If you’ve been experiencing long nights, tossing and turning, then you’re certainly not alone. According to the Centers for Disease Control and Prevention, 1 in 3 adults is not getting the recommended amount of daily sleep.
Although for some, this may have been by choice, for many, it’s a nagging condition that’s seemingly beyond their control. Insomnia, for instance, is prevalent among 1 in 4 adults today. And it’s linked to increased risks of various health conditions such as heart disease, diabetes, and mental health disorders. So, taking note of your sleep troubles is more critical than you may have thought.
Understanding sleep disorders
The Mayo Clinic defines sleep disorders as “conditions that result in changes in the way that you sleep”.
Anyone can suffer from a sleep disorder during their lifetime. It’s a far more prevalent health issue than many people realize. But how would you know whether you suffer from a sleep disorder? Here are some of the most common symptoms.
- Difficulty falling asleep
- Waking up several times during the night
- Restlessness marked by symptoms such as movements and irregular breathing patterns while asleep
- Unusual sleepiness and fatigue during daytime
- Irregular sleep-wake patterns
Persistent signs of these symptoms could signal a sleep disorder. Now, this could arise due to several reasons, the most common causes being:
- Poor lifestyle choices. Your dietary habits, exercising routines, smoking, as well as stress can all result in sleep disturbances.
- Aging. Sleep patterns can change with age, mostly due to an altered circadian rhythm, the body’s internal clock. In fact, 40–50% of adults over 60 report sleep difficulties, with insomnia being the most common condition.
- Medical conditions. Sometimes, sleep disorders could be the outcome or symptom of a physical health condition. For example, patients with Alzheimer’s, Parkinson and kidney disease often report sleep irregularities. It’s also common among arthritis patients who experience chronic pain.
- Mental health conditions. Sleep irregularities could be a symptom of psychiatric disorders as well. For example, studies show that insomnia is prevalent among up to 40% of individuals experiencing a mental health disorder. And this percentage rises to as much as 90% for those with anxiety disorders.
- Medications. Certain medications such as beta blockers and diuretics prescribed for high blood pressure and corticosteroids used for inflammation and asthma are all known to cause sleep disturbances.
Common sleep disorders
While anyone can encounter an occasional sleep disturbance, persistent irregularities could hint at a more serious condition. Here are the most common sleep disorders that demand medical attention.
This is the most frequently reported sleep disorder that’s keeping millions of people awake at night. Symptoms typically include difficulty falling asleep, waking up in the night, or waking too early and being unable to fall asleep.
While there are different classifications of insomnia, it’s mainly categorized into acute and chronic conditions based on the severity.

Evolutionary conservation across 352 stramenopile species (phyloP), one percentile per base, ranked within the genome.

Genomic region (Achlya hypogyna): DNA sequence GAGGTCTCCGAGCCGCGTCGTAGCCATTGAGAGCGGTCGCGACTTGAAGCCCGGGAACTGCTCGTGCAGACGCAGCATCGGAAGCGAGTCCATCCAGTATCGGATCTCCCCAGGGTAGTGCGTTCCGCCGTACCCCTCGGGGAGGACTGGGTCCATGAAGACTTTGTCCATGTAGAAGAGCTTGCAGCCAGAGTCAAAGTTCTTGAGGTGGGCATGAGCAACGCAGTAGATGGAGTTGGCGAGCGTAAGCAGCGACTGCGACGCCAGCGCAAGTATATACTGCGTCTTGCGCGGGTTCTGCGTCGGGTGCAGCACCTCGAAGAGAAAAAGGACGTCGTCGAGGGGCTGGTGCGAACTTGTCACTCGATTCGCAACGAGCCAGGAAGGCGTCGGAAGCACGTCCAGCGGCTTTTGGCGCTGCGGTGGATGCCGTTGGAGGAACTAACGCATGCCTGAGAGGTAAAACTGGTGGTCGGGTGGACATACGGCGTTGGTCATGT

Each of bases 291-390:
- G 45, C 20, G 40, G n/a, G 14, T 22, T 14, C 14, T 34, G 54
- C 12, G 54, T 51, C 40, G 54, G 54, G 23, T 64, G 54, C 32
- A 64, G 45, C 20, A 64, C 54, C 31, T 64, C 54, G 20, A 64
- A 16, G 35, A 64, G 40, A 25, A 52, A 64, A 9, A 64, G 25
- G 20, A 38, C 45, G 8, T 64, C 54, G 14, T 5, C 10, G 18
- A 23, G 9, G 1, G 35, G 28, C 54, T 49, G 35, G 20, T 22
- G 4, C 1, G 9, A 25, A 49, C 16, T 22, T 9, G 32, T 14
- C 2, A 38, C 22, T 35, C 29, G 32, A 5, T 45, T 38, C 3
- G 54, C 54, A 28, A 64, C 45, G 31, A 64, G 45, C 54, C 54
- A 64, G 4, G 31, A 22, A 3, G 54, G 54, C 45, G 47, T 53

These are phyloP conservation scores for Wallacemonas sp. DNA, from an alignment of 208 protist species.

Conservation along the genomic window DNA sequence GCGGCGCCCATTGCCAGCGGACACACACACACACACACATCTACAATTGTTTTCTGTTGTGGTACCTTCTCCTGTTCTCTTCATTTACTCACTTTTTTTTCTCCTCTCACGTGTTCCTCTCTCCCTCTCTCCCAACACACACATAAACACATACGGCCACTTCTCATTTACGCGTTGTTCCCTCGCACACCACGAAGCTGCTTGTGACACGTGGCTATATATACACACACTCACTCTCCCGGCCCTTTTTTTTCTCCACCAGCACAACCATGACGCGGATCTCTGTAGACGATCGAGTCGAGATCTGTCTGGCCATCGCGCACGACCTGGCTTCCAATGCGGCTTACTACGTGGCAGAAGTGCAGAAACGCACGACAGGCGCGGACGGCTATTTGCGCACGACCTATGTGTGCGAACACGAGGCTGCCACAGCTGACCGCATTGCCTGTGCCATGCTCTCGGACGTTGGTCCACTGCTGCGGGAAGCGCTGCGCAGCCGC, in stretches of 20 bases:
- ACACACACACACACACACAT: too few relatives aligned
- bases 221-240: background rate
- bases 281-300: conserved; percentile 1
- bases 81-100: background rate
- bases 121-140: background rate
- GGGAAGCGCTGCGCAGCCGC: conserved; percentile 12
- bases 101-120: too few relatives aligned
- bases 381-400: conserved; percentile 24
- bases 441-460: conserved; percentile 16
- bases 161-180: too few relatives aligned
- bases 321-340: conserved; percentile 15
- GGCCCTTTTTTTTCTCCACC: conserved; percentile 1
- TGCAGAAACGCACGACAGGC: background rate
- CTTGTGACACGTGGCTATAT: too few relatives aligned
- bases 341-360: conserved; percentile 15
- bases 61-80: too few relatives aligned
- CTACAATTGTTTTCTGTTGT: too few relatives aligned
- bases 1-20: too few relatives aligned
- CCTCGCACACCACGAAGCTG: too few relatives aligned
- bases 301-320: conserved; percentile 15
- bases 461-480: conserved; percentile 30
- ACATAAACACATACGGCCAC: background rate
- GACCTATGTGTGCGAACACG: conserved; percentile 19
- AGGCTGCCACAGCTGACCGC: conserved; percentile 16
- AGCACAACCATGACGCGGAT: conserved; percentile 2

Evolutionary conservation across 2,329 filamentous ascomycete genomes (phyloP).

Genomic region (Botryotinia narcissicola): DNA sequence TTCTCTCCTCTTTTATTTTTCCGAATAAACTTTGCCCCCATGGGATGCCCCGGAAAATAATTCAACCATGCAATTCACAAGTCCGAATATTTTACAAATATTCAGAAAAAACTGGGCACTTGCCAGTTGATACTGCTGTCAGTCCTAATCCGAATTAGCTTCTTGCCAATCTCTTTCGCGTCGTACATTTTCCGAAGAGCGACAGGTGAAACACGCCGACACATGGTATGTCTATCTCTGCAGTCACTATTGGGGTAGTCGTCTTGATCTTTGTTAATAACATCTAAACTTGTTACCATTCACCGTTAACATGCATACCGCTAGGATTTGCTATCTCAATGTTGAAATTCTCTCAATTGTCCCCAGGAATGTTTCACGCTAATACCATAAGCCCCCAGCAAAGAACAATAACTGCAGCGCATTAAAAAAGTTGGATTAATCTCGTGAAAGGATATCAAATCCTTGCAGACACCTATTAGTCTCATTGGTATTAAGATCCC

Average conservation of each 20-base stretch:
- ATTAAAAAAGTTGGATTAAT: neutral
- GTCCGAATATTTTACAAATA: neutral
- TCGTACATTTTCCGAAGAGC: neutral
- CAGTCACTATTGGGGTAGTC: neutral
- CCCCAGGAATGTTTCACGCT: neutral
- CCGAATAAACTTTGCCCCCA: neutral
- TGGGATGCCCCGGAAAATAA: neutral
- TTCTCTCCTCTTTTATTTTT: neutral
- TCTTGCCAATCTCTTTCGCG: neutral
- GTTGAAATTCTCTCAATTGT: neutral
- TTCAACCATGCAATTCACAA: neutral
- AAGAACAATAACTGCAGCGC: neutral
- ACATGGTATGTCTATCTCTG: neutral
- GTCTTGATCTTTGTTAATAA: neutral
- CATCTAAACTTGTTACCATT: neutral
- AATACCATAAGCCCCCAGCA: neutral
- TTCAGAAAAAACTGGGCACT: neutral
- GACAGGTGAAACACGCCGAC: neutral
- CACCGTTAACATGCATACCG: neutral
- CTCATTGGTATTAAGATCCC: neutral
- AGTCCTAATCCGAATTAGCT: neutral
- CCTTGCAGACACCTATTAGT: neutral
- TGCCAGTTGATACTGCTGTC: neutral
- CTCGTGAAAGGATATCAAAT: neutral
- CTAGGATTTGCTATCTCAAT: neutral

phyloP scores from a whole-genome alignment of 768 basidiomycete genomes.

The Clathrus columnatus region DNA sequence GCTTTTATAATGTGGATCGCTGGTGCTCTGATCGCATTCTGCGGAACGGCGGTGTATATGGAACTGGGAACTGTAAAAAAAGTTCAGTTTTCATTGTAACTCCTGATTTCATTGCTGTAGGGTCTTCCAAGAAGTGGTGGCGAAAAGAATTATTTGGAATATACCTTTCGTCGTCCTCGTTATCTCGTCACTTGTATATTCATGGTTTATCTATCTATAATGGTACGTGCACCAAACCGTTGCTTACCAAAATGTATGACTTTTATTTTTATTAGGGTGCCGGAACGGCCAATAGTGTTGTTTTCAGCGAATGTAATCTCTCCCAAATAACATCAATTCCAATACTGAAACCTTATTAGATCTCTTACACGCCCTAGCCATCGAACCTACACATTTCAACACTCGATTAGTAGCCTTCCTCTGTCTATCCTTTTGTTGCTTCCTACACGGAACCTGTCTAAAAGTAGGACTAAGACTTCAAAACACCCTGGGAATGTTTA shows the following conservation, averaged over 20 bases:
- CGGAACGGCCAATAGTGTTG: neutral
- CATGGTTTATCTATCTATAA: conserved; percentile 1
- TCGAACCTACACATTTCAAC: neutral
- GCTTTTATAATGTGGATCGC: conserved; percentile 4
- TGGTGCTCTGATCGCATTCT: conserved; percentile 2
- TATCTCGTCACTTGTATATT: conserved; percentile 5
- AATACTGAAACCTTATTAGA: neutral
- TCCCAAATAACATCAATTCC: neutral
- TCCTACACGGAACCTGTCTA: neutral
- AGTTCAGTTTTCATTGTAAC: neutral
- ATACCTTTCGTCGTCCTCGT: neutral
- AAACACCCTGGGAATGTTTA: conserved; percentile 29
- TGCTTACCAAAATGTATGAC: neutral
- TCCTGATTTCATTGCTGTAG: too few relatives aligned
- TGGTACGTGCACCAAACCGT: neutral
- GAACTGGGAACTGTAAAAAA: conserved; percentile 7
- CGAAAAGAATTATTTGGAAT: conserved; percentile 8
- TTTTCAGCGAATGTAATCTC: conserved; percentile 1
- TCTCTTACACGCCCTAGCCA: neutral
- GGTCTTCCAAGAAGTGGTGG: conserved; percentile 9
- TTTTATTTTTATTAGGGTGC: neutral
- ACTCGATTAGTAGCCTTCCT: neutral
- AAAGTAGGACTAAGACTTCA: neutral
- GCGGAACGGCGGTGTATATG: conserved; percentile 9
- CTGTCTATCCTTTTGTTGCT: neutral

- Acute Insomnia — lasts for a few days or weeks.
- Chronic Insomnia — lasts for 3 nights a week for at least a month.
And according to the Mayo Clinic, the risk of experiencing insomnia is higher for females, adults over 60, and those who experience high levels of stress, or mental or physical health conditions.
2. Sleep Apnea
This sleep disorder is usually identified by halted breathing for short durations. Other symptoms can include severe snoring, gasping for breath, and excessive sleepiness and fatigue during the day.
There are two main types of sleep apnea.
- Obstructive sleep apnea — This takes place when the muscles at the back of the throat collapse, thereby blocking the airways. It can last even longer than 10 seconds and could become a frequent occurrence.
- Central sleep apnea — This occurs when the brain doesn’t signal the relevant muscles to continue with the breathing process.
The risk of experiencing sleep apnea is higher for those with nasal obstructions, a large neck girth, obesity, as well as family history. Men are also more likely to experience this sleep disorder compared to women. And if left untreated, it could lead to serious complications when breathing stops and the oxygen supply is shut down.
Symptoms of narcolepsy often include excessive sleepiness during daytime and disturbed nighttime sleep. Hallucinations, sleep paralysis, and a sudden loss of muscle tone, referred to as cataplexy, are also common among those suffering from this sleep disorder.
It’s a chronic neurological condition that could severely disrupt an individual’s daily activities. While the exact causes are still unknown, scientists have found links to family history. And although there is still no cure for narcolepsy, there are medication and behavioral treatments to help manage and even improve its symptoms.
4. Restless Legs Syndrome (RLS)
RLS is characterized by an unusual and uncomfortable sensation that creates the urge to move the legs. It often occurs when the body is relaxed and can be the cause of frequent sleep disturbances. And it can also occur in other parts of the body, such as the arms or head, although these are less common.
Women are at higher risk of experiencing RLS, while it’s further associated with family history, certain medication, and health conditions such as iron deficiency.
Better sleep health for a healthy body and mind
The bottom line is, guarding your sleep health is essential for a healthy body and mind. Understanding your own sleep behavior is key to identify any signs of underlying health conditions. And while many sleep disorders can be addressed with lifestyle changes, they could also require medical intervention. Therefore, consulting a doctor is important if symptoms persist.